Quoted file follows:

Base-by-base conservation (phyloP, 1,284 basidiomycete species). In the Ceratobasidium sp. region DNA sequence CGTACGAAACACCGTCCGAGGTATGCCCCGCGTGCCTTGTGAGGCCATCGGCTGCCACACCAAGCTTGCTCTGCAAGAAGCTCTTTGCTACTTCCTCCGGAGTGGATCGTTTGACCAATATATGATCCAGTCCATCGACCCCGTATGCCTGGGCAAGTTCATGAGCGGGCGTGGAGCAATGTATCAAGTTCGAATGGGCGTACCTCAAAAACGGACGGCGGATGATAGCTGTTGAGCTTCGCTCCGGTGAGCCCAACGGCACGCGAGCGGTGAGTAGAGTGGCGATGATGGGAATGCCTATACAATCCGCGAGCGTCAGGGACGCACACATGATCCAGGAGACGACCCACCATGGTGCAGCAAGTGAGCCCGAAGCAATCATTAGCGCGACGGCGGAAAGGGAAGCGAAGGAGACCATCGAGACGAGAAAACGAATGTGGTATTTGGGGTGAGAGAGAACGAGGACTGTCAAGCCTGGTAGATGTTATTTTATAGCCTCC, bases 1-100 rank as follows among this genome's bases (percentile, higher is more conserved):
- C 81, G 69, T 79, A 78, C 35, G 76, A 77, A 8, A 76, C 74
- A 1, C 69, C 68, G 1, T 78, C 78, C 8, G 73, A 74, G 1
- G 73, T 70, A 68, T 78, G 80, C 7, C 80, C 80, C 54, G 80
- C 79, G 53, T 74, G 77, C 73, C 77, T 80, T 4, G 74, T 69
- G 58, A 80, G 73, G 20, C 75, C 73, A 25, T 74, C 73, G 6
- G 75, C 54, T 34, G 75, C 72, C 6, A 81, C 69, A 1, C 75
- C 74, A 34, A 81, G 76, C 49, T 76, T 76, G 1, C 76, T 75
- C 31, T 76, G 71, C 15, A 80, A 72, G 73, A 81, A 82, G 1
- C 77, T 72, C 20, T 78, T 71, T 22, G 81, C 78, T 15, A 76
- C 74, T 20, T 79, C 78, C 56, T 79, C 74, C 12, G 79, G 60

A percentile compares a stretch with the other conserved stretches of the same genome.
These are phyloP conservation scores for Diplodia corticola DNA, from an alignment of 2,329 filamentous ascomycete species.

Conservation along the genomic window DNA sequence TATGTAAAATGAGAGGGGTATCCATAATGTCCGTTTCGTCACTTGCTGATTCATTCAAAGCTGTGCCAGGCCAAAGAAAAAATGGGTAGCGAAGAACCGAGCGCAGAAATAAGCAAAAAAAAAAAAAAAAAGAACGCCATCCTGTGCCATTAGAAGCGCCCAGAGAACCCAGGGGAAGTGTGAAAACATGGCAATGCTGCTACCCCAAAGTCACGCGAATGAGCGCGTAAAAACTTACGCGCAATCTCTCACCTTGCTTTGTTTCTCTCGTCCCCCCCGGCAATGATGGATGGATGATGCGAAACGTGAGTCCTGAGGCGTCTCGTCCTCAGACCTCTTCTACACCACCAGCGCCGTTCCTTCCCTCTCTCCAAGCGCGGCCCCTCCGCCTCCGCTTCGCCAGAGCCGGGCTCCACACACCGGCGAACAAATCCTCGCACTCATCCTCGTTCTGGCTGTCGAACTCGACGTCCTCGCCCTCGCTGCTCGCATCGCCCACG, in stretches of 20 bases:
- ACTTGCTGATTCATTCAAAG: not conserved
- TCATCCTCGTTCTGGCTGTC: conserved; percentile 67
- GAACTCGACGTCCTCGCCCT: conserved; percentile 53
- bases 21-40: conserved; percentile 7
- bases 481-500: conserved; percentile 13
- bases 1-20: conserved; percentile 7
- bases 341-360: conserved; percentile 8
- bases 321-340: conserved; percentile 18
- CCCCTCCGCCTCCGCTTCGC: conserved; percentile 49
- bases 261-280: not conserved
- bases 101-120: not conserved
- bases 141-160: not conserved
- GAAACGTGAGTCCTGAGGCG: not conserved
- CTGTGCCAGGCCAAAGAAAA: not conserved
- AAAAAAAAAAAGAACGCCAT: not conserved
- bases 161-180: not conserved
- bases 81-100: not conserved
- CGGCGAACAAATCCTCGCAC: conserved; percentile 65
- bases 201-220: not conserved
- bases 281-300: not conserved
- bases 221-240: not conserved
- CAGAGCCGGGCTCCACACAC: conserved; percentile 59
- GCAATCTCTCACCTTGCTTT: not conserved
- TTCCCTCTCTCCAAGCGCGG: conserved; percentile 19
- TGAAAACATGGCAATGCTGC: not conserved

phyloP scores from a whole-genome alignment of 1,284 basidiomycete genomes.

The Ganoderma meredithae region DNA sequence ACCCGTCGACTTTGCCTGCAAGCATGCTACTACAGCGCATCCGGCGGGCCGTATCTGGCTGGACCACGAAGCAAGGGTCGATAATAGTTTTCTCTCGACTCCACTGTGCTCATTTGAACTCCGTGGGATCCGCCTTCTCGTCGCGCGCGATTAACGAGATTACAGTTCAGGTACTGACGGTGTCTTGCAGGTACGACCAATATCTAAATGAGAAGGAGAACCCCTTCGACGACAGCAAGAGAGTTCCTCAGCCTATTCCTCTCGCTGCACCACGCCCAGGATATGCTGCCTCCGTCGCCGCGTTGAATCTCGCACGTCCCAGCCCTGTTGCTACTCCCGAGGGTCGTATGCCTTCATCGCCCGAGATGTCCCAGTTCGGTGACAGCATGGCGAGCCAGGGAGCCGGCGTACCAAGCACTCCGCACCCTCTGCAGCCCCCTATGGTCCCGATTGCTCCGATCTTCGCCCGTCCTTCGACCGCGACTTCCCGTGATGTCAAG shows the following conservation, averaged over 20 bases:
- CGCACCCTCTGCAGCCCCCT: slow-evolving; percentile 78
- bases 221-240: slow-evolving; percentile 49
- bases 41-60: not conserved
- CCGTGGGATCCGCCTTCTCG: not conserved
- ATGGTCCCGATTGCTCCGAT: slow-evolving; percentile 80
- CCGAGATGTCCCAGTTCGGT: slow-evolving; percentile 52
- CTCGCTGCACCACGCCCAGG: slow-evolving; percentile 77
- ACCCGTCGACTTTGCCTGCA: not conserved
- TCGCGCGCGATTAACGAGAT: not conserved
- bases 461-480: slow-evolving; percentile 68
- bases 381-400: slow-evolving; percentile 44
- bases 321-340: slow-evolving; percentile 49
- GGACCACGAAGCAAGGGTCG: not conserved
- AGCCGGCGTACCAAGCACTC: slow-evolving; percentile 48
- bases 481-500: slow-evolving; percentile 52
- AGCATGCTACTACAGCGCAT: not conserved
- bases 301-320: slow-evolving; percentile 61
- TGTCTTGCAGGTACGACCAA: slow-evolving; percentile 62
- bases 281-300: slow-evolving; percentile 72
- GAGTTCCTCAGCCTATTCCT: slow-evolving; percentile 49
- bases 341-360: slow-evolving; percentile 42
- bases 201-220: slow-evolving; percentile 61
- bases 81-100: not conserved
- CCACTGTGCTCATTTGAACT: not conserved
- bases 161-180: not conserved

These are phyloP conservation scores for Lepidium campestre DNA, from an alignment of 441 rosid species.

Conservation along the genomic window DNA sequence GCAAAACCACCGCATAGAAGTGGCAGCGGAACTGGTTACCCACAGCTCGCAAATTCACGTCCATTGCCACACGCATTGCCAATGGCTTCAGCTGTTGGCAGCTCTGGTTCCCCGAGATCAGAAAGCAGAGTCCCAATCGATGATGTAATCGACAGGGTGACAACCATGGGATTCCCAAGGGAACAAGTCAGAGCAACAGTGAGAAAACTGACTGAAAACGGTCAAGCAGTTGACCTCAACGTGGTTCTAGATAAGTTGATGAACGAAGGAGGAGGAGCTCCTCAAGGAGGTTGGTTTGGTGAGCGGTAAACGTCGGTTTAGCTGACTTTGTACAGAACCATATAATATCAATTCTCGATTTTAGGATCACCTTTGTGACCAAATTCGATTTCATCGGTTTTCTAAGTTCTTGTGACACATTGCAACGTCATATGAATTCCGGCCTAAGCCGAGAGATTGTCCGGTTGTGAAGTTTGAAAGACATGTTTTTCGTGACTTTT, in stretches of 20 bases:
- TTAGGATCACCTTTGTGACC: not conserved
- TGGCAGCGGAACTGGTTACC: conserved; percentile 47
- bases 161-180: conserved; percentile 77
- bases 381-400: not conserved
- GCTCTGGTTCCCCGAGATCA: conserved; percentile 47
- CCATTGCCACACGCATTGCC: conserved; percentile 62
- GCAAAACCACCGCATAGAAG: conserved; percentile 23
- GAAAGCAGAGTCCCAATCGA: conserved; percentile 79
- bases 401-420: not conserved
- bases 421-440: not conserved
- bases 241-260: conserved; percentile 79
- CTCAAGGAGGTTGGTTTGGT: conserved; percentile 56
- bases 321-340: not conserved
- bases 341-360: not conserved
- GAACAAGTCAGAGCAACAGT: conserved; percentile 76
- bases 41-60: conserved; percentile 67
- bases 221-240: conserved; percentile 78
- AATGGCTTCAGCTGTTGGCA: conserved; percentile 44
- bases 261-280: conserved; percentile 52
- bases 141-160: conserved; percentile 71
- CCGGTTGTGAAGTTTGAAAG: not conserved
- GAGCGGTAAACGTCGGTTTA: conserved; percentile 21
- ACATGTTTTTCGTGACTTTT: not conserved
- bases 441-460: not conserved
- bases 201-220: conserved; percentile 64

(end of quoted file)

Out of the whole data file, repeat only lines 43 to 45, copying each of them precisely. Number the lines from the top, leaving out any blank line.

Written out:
- bases 221-240: slow-evolving; percentile 49
- bases 41-60: not conserved
- CCGTGGGATCCGCCTTCTCG: not conserved